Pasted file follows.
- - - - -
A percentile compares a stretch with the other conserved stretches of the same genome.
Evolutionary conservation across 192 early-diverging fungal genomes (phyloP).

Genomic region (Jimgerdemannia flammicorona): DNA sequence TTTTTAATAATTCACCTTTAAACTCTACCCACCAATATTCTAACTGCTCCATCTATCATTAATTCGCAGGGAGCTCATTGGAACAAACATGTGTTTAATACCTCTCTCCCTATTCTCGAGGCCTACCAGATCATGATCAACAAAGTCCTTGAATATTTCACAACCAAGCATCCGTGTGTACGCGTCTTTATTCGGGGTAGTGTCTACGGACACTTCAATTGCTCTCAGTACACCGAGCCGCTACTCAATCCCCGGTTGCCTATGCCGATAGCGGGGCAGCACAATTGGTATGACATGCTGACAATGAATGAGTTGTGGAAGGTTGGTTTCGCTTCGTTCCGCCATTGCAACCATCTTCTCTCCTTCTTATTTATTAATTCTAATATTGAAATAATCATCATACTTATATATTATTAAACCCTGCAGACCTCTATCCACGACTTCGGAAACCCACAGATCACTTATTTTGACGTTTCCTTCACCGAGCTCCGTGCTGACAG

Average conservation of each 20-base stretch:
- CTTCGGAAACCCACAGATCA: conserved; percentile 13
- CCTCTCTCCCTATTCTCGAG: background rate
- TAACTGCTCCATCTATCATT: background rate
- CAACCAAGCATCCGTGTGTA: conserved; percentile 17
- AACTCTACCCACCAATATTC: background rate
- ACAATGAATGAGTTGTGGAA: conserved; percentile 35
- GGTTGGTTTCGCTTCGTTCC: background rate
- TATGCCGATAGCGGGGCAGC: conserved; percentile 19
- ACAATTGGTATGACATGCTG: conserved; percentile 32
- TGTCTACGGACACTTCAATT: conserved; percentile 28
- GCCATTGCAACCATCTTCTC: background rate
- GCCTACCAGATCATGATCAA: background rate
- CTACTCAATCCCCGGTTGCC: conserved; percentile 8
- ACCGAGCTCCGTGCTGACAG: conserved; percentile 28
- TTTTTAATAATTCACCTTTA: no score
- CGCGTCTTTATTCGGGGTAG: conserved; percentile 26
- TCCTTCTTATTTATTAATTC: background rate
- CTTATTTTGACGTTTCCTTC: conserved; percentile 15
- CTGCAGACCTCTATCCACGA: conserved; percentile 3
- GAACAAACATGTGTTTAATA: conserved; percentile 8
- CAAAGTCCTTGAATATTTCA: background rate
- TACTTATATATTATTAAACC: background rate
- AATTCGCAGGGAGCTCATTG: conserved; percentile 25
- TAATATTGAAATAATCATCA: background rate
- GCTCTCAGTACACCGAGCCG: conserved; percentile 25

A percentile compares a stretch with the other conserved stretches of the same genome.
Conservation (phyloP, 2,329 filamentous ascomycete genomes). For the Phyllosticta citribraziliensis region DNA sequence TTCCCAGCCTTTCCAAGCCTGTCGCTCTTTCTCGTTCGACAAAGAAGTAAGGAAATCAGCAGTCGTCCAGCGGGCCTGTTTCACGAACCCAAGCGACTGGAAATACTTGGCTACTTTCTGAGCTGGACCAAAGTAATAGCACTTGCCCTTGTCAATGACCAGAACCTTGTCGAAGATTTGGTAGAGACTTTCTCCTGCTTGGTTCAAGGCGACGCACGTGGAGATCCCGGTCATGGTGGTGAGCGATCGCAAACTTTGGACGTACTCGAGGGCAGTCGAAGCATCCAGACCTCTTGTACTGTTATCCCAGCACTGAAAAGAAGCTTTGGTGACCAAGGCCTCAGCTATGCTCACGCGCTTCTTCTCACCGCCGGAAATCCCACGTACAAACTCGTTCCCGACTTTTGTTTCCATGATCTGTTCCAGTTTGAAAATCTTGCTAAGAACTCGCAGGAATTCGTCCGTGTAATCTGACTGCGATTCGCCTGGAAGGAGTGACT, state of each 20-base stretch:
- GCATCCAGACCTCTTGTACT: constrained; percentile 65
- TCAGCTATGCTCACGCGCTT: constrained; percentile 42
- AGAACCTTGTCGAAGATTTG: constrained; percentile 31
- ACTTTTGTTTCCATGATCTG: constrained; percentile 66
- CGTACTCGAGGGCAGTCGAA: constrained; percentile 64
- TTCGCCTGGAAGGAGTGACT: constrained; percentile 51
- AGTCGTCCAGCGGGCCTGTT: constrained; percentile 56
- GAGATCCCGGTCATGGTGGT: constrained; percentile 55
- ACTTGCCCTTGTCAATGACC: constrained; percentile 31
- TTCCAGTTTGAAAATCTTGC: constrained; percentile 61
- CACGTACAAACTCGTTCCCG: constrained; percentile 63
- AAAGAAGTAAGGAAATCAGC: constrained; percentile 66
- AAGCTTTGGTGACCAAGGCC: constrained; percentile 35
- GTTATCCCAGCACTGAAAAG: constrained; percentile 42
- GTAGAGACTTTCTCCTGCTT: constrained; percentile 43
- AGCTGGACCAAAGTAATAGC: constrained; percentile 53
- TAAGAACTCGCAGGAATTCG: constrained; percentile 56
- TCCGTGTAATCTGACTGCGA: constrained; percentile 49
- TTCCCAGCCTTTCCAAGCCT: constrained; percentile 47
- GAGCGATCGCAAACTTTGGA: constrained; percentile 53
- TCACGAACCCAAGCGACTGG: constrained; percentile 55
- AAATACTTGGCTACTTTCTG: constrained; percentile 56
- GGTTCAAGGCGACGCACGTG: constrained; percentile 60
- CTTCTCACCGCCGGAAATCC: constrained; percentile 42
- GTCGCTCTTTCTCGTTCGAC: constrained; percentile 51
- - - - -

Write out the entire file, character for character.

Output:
A percentile compares a stretch with the other conserved stretches of the same genome.
Evolutionary conservation across 192 early-diverging fungal genomes (phyloP).

Genomic region (Jimgerdemannia flammicorona): DNA sequence TTTTTAATAATTCACCTTTAAACTCTACCCACCAATATTCTAACTGCTCCATCTATCATTAATTCGCAGGGAGCTCATTGGAACAAACATGTGTTTAATACCTCTCTCCCTATTCTCGAGGCCTACCAGATCATGATCAACAAAGTCCTTGAATATTTCACAACCAAGCATCCGTGTGTACGCGTCTTTATTCGGGGTAGTGTCTACGGACACTTCAATTGCTCTCAGTACACCGAGCCGCTACTCAATCCCCGGTTGCCTATGCCGATAGCGGGGCAGCACAATTGGTATGACATGCTGACAATGAATGAGTTGTGGAAGGTTGGTTTCGCTTCGTTCCGCCATTGCAACCATCTTCTCTCCTTCTTATTTATTAATTCTAATATTGAAATAATCATCATACTTATATATTATTAAACCCTGCAGACCTCTATCCACGACTTCGGAAACCCACAGATCACTTATTTTGACGTTTCCTTCACCGAGCTCCGTGCTGACAG

Average conservation of each 20-base stretch:
- CTTCGGAAACCCACAGATCA: conserved; percentile 13
- CCTCTCTCCCTATTCTCGAG: background rate
- TAACTGCTCCATCTATCATT: background rate
- CAACCAAGCATCCGTGTGTA: conserved; percentile 17
- AACTCTACCCACCAATATTC: background rate
- ACAATGAATGAGTTGTGGAA: conserved; percentile 35
- GGTTGGTTTCGCTTCGTTCC: background rate
- TATGCCGATAGCGGGGCAGC: conserved; percentile 19
- ACAATTGGTATGACATGCTG: conserved; percentile 32
- TGTCTACGGACACTTCAATT: conserved; percentile 28
- GCCATTGCAACCATCTTCTC: background rate
- GCCTACCAGATCATGATCAA: background rate
- CTACTCAATCCCCGGTTGCC: conserved; percentile 8
- ACCGAGCTCCGTGCTGACAG: conserved; percentile 28
- TTTTTAATAATTCACCTTTA: no score
- CGCGTCTTTATTCGGGGTAG: conserved; percentile 26
- TCCTTCTTATTTATTAATTC: background rate
- CTTATTTTGACGTTTCCTTC: conserved; percentile 15
- CTGCAGACCTCTATCCACGA: conserved; percentile 3
- GAACAAACATGTGTTTAATA: conserved; percentile 8
- CAAAGTCCTTGAATATTTCA: background rate
- TACTTATATATTATTAAACC: background rate
- AATTCGCAGGGAGCTCATTG: conserved; percentile 25
- TAATATTGAAATAATCATCA: background rate
- GCTCTCAGTACACCGAGCCG: conserved; percentile 25

A percentile compares a stretch with the other conserved stretches of the same genome.
Conservation (phyloP, 2,329 filamentous ascomycete genomes). For the Phyllosticta citribraziliensis region DNA sequence TTCCCAGCCTTTCCAAGCCTGTCGCTCTTTCTCGTTCGACAAAGAAGTAAGGAAATCAGCAGTCGTCCAGCGGGCCTGTTTCACGAACCCAAGCGACTGGAAATACTTGGCTACTTTCTGAGCTGGACCAAAGTAATAGCACTTGCCCTTGTCAATGACCAGAACCTTGTCGAAGATTTGGTAGAGACTTTCTCCTGCTTGGTTCAAGGCGACGCACGTGGAGATCCCGGTCATGGTGGTGAGCGATCGCAAACTTTGGACGTACTCGAGGGCAGTCGAAGCATCCAGACCTCTTGTACTGTTATCCCAGCACTGAAAAGAAGCTTTGGTGACCAAGGCCTCAGCTATGCTCACGCGCTTCTTCTCACCGCCGGAAATCCCACGTACAAACTCGTTCCCGACTTTTGTTTCCATGATCTGTTCCAGTTTGAAAATCTTGCTAAGAACTCGCAGGAATTCGTCCGTGTAATCTGACTGCGATTCGCCTGGAAGGAGTGACT, state of each 20-base stretch:
- GCATCCAGACCTCTTGTACT: constrained; percentile 65
- TCAGCTATGCTCACGCGCTT: constrained; percentile 42
- AGAACCTTGTCGAAGATTTG: constrained; percentile 31
- ACTTTTGTTTCCATGATCTG: constrained; percentile 66
- CGTACTCGAGGGCAGTCGAA: constrained; percentile 64
- TTCGCCTGGAAGGAGTGACT: constrained; percentile 51
- AGTCGTCCAGCGGGCCTGTT: constrained; percentile 56
- GAGATCCCGGTCATGGTGGT: constrained; percentile 55
- ACTTGCCCTTGTCAATGACC: constrained; percentile 31
- TTCCAGTTTGAAAATCTTGC: constrained; percentile 61
- CACGTACAAACTCGTTCCCG: constrained; percentile 63
- AAAGAAGTAAGGAAATCAGC: constrained; percentile 66
- AAGCTTTGGTGACCAAGGCC: constrained; percentile 35
- GTTATCCCAGCACTGAAAAG: constrained; percentile 42
- GTAGAGACTTTCTCCTGCTT: constrained; percentile 43
- AGCTGGACCAAAGTAATAGC: constrained; percentile 53
- TAAGAACTCGCAGGAATTCG: constrained; percentile 56
- TCCGTGTAATCTGACTGCGA: constrained; percentile 49
- TTCCCAGCCTTTCCAAGCCT: constrained; percentile 47
- GAGCGATCGCAAACTTTGGA: constrained; percentile 53
- TCACGAACCCAAGCGACTGG: constrained; percentile 55
- AAATACTTGGCTACTTTCTG: constrained; percentile 56
- GGTTCAAGGCGACGCACGTG: constrained; percentile 60
- CTTCTCACCGCCGGAAATCC: constrained; percentile 42
- GTCGCTCTTTCTCGTTCGAC: constrained; percentile 51